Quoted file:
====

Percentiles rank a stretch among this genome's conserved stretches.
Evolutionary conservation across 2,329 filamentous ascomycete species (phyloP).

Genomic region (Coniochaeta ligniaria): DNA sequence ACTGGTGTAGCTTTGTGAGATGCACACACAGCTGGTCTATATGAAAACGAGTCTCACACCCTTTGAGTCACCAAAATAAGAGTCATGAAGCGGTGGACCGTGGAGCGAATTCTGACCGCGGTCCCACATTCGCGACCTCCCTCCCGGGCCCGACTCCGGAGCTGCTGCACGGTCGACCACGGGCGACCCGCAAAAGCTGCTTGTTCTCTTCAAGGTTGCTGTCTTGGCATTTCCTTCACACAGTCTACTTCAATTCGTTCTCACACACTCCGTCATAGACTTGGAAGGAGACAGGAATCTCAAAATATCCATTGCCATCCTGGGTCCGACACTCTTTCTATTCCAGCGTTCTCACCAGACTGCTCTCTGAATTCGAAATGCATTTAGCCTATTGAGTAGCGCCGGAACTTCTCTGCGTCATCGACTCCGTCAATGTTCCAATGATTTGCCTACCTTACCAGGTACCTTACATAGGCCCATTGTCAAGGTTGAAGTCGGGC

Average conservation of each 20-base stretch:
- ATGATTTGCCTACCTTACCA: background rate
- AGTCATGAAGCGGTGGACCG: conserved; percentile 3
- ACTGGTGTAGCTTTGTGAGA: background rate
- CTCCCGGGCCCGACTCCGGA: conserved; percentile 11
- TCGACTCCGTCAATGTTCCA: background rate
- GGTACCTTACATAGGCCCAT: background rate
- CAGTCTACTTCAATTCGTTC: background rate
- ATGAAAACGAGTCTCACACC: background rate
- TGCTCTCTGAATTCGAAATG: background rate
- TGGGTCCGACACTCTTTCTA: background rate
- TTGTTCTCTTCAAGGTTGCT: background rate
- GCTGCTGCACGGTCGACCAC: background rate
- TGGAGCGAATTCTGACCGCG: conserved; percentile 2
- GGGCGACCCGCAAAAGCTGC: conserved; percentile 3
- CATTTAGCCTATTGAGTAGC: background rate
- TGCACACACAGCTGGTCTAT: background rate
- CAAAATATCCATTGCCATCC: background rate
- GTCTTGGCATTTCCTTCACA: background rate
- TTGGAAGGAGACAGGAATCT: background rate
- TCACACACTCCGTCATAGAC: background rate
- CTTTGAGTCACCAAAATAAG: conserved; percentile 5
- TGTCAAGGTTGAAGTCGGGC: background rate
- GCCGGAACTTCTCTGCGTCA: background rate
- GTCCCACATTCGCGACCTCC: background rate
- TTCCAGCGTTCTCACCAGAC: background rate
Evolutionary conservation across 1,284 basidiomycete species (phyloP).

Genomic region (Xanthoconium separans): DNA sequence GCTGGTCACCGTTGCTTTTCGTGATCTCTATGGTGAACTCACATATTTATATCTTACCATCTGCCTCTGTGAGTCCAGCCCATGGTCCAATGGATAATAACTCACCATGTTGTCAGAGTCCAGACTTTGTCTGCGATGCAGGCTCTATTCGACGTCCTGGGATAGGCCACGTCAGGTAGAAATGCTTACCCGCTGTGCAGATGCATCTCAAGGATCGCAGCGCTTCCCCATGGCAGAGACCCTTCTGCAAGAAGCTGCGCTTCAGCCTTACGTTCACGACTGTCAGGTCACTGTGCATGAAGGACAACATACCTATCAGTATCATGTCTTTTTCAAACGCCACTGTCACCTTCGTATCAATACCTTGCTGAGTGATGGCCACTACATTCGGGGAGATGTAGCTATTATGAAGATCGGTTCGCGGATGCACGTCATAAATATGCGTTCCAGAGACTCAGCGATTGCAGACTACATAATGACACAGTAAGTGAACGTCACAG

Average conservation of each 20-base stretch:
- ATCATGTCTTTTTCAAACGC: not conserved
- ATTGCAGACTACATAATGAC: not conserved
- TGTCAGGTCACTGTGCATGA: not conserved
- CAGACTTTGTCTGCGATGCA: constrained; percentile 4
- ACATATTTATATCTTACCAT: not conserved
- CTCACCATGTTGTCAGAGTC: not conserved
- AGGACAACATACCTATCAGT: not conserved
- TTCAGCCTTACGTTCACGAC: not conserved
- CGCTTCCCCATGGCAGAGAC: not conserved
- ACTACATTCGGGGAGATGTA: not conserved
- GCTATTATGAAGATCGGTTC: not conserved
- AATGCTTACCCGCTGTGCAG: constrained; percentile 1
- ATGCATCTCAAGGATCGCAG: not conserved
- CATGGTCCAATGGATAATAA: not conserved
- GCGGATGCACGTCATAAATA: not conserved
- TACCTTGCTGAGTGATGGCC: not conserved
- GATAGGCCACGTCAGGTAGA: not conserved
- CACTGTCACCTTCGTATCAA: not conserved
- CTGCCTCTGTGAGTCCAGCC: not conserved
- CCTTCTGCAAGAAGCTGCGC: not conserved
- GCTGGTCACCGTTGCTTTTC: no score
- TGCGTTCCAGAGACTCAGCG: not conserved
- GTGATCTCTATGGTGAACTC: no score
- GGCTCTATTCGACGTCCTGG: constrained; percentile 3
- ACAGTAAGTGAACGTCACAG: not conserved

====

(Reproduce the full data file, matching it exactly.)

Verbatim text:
Percentiles rank a stretch among this genome's conserved stretches.
Evolutionary conservation across 2,329 filamentous ascomycete species (phyloP).

Genomic region (Coniochaeta ligniaria): DNA sequence ACTGGTGTAGCTTTGTGAGATGCACACACAGCTGGTCTATATGAAAACGAGTCTCACACCCTTTGAGTCACCAAAATAAGAGTCATGAAGCGGTGGACCGTGGAGCGAATTCTGACCGCGGTCCCACATTCGCGACCTCCCTCCCGGGCCCGACTCCGGAGCTGCTGCACGGTCGACCACGGGCGACCCGCAAAAGCTGCTTGTTCTCTTCAAGGTTGCTGTCTTGGCATTTCCTTCACACAGTCTACTTCAATTCGTTCTCACACACTCCGTCATAGACTTGGAAGGAGACAGGAATCTCAAAATATCCATTGCCATCCTGGGTCCGACACTCTTTCTATTCCAGCGTTCTCACCAGACTGCTCTCTGAATTCGAAATGCATTTAGCCTATTGAGTAGCGCCGGAACTTCTCTGCGTCATCGACTCCGTCAATGTTCCAATGATTTGCCTACCTTACCAGGTACCTTACATAGGCCCATTGTCAAGGTTGAAGTCGGGC

Average conservation of each 20-base stretch:
- ATGATTTGCCTACCTTACCA: background rate
- AGTCATGAAGCGGTGGACCG: conserved; percentile 3
- ACTGGTGTAGCTTTGTGAGA: background rate
- CTCCCGGGCCCGACTCCGGA: conserved; percentile 11
- TCGACTCCGTCAATGTTCCA: background rate
- GGTACCTTACATAGGCCCAT: background rate
- CAGTCTACTTCAATTCGTTC: background rate
- ATGAAAACGAGTCTCACACC: background rate
- TGCTCTCTGAATTCGAAATG: background rate
- TGGGTCCGACACTCTTTCTA: background rate
- TTGTTCTCTTCAAGGTTGCT: background rate
- GCTGCTGCACGGTCGACCAC: background rate
- TGGAGCGAATTCTGACCGCG: conserved; percentile 2
- GGGCGACCCGCAAAAGCTGC: conserved; percentile 3
- CATTTAGCCTATTGAGTAGC: background rate
- TGCACACACAGCTGGTCTAT: background rate
- CAAAATATCCATTGCCATCC: background rate
- GTCTTGGCATTTCCTTCACA: background rate
- TTGGAAGGAGACAGGAATCT: background rate
- TCACACACTCCGTCATAGAC: background rate
- CTTTGAGTCACCAAAATAAG: conserved; percentile 5
- TGTCAAGGTTGAAGTCGGGC: background rate
- GCCGGAACTTCTCTGCGTCA: background rate
- GTCCCACATTCGCGACCTCC: background rate
- TTCCAGCGTTCTCACCAGAC: background rate
Evolutionary conservation across 1,284 basidiomycete species (phyloP).

Genomic region (Xanthoconium separans): DNA sequence GCTGGTCACCGTTGCTTTTCGTGATCTCTATGGTGAACTCACATATTTATATCTTACCATCTGCCTCTGTGAGTCCAGCCCATGGTCCAATGGATAATAACTCACCATGTTGTCAGAGTCCAGACTTTGTCTGCGATGCAGGCTCTATTCGACGTCCTGGGATAGGCCACGTCAGGTAGAAATGCTTACCCGCTGTGCAGATGCATCTCAAGGATCGCAGCGCTTCCCCATGGCAGAGACCCTTCTGCAAGAAGCTGCGCTTCAGCCTTACGTTCACGACTGTCAGGTCACTGTGCATGAAGGACAACATACCTATCAGTATCATGTCTTTTTCAAACGCCACTGTCACCTTCGTATCAATACCTTGCTGAGTGATGGCCACTACATTCGGGGAGATGTAGCTATTATGAAGATCGGTTCGCGGATGCACGTCATAAATATGCGTTCCAGAGACTCAGCGATTGCAGACTACATAATGACACAGTAAGTGAACGTCACAG

Average conservation of each 20-base stretch:
- ATCATGTCTTTTTCAAACGC: not conserved
- ATTGCAGACTACATAATGAC: not conserved
- TGTCAGGTCACTGTGCATGA: not conserved
- CAGACTTTGTCTGCGATGCA: constrained; percentile 4
- ACATATTTATATCTTACCAT: not conserved
- CTCACCATGTTGTCAGAGTC: not conserved
- AGGACAACATACCTATCAGT: not conserved
- TTCAGCCTTACGTTCACGAC: not conserved
- CGCTTCCCCATGGCAGAGAC: not conserved
- ACTACATTCGGGGAGATGTA: not conserved
- GCTATTATGAAGATCGGTTC: not conserved
- AATGCTTACCCGCTGTGCAG: constrained; percentile 1
- ATGCATCTCAAGGATCGCAG: not conserved
- CATGGTCCAATGGATAATAA: not conserved
- GCGGATGCACGTCATAAATA: not conserved
- TACCTTGCTGAGTGATGGCC: not conserved
- GATAGGCCACGTCAGGTAGA: not conserved
- CACTGTCACCTTCGTATCAA: not conserved
- CTGCCTCTGTGAGTCCAGCC: not conserved
- CCTTCTGCAAGAAGCTGCGC: not conserved
- GCTGGTCACCGTTGCTTTTC: no score
- TGCGTTCCAGAGACTCAGCG: not conserved
- GTGATCTCTATGGTGAACTC: no score
- GGCTCTATTCGACGTCCTGG: constrained; percentile 3
- ACAGTAAGTGAACGTCACAG: not conserved